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Nutrition is an important human right, especially for some of the most vulnerable groups in society i.e. women, girls, children, who have passed through an inter-generational cycle of multiple forms of deprivation. The intergenerational cycle of undernutrition of these groups, manifest as low birth weight, is compounded by gender discrimination and social exclusion.

Nutrition is the foundation for human development given its ability to reduce susceptibility to diseases, infections, comorbidities, the incidence of death and enhance learning capabilities and work productivity. Access to proper nutrition is critical to ensure better learning outcomes in education, healthy human capital in the workforce and more equitable society.

India faces a development paradox—of being one of the fastest-growing global economies in the world and contrast—of having an estimated 189.2 million people i.e. 14% of the population as undernourished. Further, the percentage of children under the age of five who are stunted, wasted and are underweight are 38.4, 21.0 and 42.5 respectively. Also, 53.1% of women of reproductive age between 15 to 49 years are Anaemic. These metrics highlight the prevalence of chronic malnourishment of women, girls and children in India.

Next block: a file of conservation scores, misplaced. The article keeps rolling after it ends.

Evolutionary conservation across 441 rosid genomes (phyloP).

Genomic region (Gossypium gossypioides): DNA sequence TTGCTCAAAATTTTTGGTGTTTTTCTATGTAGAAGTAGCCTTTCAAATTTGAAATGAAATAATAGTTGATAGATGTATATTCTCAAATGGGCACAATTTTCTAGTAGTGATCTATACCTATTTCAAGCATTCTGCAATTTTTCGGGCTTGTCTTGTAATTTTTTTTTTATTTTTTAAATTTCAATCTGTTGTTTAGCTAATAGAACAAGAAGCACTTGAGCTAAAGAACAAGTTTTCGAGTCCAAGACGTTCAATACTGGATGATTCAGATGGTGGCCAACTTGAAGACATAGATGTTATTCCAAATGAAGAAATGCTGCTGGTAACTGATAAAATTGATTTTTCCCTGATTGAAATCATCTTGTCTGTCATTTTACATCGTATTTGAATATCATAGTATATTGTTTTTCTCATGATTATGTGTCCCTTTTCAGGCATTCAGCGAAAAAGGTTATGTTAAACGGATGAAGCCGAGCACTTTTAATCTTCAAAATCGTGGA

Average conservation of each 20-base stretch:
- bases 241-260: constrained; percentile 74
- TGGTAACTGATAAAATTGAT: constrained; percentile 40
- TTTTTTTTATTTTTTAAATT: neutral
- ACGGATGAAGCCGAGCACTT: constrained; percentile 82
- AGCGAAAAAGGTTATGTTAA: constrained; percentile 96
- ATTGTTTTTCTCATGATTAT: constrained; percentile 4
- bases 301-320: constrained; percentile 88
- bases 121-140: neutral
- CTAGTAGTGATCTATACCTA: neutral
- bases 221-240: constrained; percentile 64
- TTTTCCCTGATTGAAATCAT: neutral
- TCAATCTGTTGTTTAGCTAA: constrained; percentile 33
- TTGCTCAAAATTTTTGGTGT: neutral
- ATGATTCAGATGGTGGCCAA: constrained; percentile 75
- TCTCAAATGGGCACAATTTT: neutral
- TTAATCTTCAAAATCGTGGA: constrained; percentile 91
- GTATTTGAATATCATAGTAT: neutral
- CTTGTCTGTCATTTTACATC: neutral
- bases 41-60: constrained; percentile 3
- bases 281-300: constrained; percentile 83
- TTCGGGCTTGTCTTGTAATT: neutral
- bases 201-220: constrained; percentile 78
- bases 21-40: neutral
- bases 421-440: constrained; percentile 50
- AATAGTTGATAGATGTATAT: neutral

Furthermore, COVID-19 has exacerbated the malnutrition status of vulnerable communities in India weakening their immunity.

The rate of improvement in nutritional status has not kept pace with India’s significant gains in economic prosperity and agricultural productivity during recent decades. Stunting rates are likely to decline with economic progress, but economic growth cannot, by itself, reduce under-nutrition. More often, the burden of malnutrition is attributed to poverty, inequality and food shortage. 

The aforementioned index has three indicators out of four that deal with nutrition which emphasises the fact that India needs to go beyond just stomach-filling or meeting calories’ requirements. The crisis of malnourishment requires the provision of food with required nutrients i.e. micronutrients. It needs a leap in solving for Hidden Hunger, and not be confined to Hunger.